Provided you knew the ranges of r and theta without solving nonlinear equations, you could have used something like

\addplot3 [patch,
    patch type sampling,
    variable y=\t,
%   domain=?
    domain y=1e-6:pi/2-1e-6,
    patch type=biquadratic,shader=flat,draw=black, draw opacity=0.15,z buffer=sort]
    ({1- r*cos(deg(t))},
     {1- r*sin(deg(t))},

or something like that. In this context, x is the *resultingx coordinate, same fory`.

But perhaps you do not know r.

  • Thank you! r depends on theta. It is the distance from (1,1) (bottom right corner) to the top of the surface looking in the direction theta (the distance is measured in the x_1x_2 plane). It might be possible to rescale r though, because this distance is min(1/sin(theta), 1/cos(theta)) or something like that. (and BTW I didn't praise you enough)
    – yori
    Commented Jun 25, 2013 at 20:49
  • But more importantly: I noticed in evince that shader=interp basically divides each patch into very small subpatches (correct me if I'm wrong), and I assume that each subpatch has a uniform color. Is it perhaps possible to decrease the number of subpatches that are generated? It seems to me that maybe 4x4 or 8x8 or so should suffice for my drawing, especially because I actually shading from light blue to darker blue, so the shading is not as dramatic as in the figure in my question.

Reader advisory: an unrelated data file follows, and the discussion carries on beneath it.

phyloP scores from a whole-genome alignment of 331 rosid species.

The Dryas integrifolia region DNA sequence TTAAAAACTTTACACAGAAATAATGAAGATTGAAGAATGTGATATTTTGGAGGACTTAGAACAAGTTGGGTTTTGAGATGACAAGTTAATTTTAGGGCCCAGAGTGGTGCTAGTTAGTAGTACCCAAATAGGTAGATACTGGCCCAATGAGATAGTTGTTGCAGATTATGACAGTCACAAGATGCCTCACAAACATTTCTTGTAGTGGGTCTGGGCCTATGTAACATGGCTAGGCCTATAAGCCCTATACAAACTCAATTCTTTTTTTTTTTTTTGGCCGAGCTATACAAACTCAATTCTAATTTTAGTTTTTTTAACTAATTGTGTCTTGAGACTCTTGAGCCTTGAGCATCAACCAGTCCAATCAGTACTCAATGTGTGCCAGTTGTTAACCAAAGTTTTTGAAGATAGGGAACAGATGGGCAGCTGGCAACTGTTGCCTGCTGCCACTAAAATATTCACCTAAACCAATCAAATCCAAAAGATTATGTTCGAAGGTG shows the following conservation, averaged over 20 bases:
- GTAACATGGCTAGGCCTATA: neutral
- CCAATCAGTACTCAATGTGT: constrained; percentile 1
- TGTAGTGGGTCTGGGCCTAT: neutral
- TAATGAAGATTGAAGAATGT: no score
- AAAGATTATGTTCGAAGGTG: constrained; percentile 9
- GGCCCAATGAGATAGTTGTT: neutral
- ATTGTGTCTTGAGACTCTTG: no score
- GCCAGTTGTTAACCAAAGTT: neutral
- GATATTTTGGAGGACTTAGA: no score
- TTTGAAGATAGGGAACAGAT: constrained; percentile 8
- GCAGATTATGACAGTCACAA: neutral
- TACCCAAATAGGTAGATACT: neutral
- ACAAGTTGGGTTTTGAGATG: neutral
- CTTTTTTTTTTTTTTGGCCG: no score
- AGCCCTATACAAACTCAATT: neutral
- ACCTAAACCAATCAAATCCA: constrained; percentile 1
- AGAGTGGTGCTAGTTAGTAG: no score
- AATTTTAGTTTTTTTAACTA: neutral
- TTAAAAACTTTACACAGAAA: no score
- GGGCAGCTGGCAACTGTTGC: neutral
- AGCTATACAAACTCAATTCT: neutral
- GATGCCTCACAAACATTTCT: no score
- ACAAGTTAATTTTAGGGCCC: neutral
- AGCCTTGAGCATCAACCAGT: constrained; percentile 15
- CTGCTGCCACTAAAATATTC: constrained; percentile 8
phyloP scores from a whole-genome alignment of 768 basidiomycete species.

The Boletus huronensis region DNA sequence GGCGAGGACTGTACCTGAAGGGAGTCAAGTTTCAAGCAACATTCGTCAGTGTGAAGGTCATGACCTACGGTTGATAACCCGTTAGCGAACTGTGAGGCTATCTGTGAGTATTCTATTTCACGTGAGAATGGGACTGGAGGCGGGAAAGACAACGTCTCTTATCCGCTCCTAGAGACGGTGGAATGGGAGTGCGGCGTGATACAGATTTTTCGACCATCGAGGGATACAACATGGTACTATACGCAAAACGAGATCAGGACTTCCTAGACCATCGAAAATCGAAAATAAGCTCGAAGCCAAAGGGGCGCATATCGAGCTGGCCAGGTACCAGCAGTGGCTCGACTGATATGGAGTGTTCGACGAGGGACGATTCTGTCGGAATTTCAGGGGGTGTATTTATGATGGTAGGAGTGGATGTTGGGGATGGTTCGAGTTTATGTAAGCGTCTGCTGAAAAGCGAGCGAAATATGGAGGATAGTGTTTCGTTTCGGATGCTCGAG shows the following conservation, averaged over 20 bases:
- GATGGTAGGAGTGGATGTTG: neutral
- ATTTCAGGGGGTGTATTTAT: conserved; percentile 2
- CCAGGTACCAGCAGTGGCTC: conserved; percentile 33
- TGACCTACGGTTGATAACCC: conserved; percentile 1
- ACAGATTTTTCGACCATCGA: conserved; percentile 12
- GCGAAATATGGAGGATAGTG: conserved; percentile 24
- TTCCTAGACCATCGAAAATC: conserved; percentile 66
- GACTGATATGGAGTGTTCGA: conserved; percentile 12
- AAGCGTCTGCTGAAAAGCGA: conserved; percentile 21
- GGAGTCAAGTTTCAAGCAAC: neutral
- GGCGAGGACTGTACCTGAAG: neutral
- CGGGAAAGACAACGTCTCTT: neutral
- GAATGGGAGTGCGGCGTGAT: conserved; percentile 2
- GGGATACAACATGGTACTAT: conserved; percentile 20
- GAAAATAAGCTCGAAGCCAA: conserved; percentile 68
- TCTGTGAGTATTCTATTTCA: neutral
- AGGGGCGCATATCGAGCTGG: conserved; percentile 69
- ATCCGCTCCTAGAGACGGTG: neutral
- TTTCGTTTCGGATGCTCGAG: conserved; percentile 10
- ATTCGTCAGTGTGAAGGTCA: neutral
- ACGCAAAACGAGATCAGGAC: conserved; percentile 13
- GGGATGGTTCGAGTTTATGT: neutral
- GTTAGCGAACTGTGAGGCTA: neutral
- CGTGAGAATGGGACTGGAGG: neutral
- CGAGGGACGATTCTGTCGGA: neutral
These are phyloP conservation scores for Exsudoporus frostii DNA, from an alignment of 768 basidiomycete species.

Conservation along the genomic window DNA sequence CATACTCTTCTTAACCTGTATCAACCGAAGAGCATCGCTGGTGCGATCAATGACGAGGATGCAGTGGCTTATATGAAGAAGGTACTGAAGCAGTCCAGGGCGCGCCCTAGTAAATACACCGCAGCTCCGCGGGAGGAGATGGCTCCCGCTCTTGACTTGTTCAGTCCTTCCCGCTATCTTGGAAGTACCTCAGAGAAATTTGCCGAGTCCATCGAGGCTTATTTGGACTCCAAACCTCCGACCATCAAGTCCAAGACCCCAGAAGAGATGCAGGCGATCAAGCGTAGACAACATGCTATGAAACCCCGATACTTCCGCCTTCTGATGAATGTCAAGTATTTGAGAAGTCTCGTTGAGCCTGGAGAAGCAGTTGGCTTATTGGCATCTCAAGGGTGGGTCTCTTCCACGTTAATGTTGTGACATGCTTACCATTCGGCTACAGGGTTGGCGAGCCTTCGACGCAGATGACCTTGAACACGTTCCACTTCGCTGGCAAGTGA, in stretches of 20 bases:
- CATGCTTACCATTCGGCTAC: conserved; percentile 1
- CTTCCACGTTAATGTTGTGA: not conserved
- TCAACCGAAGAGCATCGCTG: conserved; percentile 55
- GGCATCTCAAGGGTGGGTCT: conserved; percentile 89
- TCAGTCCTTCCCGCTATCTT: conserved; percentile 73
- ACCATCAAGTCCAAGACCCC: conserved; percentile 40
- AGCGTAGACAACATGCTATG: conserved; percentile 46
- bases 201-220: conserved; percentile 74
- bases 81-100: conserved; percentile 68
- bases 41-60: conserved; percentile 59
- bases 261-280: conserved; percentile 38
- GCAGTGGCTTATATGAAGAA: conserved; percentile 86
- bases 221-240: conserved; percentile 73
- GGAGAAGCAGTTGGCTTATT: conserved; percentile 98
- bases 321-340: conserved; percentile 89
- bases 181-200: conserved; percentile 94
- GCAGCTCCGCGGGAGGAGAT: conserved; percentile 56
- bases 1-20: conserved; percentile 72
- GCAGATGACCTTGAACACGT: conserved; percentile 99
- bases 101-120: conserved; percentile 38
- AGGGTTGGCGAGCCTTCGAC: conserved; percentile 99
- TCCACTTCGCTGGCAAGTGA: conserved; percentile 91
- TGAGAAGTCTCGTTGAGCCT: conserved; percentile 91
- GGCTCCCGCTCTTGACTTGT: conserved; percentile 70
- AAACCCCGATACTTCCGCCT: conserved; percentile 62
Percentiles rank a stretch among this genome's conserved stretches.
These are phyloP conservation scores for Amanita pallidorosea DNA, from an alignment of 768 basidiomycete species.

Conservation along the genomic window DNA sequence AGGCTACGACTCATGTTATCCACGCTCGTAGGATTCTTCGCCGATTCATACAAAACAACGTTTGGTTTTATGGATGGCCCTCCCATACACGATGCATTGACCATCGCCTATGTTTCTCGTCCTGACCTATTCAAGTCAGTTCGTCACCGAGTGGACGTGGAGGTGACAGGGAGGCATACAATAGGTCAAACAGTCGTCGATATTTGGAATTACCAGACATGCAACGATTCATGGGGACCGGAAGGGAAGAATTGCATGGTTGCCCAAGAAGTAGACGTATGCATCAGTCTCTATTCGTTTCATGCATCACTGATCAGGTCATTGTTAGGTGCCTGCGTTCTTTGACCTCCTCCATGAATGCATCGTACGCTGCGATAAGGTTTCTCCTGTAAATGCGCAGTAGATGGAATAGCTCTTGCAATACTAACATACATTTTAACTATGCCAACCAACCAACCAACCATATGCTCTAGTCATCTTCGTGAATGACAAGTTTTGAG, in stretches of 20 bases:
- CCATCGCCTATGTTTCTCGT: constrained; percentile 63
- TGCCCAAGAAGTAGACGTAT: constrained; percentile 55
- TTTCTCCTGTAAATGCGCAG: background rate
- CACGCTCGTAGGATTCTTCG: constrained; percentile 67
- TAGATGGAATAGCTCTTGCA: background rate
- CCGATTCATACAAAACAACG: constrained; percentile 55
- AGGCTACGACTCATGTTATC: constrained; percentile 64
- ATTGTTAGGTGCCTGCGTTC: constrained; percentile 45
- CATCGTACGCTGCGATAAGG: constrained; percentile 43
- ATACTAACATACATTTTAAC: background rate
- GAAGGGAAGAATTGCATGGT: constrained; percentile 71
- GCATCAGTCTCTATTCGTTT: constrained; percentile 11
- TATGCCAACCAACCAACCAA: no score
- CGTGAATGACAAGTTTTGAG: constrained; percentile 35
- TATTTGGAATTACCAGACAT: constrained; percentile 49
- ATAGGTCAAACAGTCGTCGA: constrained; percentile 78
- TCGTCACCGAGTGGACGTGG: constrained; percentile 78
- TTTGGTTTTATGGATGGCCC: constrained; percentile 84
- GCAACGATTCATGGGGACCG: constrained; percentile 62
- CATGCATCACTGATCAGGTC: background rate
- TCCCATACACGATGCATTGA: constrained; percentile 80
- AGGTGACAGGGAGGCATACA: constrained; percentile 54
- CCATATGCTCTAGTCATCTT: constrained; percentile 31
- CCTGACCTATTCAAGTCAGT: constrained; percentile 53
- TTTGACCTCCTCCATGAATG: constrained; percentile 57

– yori
    Commented Jun 25, 2013 at 20:52
  • I am aware of some limitations in free viewers regarding advanced shadings - and evince has the worst issues regarding these shadings. Dividing a single patch into very small subpatches is an inefficient yet simple way to render these patches. You may want to post feature requests for evince to improve the renderer. Commented Jun 26, 2013 at 16:51
  • You're right, I just printed the graph yesterday and it looks very good. I will indeed try to file a bug/feature request at the evince team. Thank you Christian and Jake for your help.
    – yori
    Commented Jun 27, 2013 at 6:51
  • @Yori : if you post requests for evince, you may want to provide tex.stackexchange.com/questions/99133/… as example document. Commented Jun 30, 2013 at 11:24

You must log in to answer this question.

Not the answer you're looking for? Browse other questions tagged .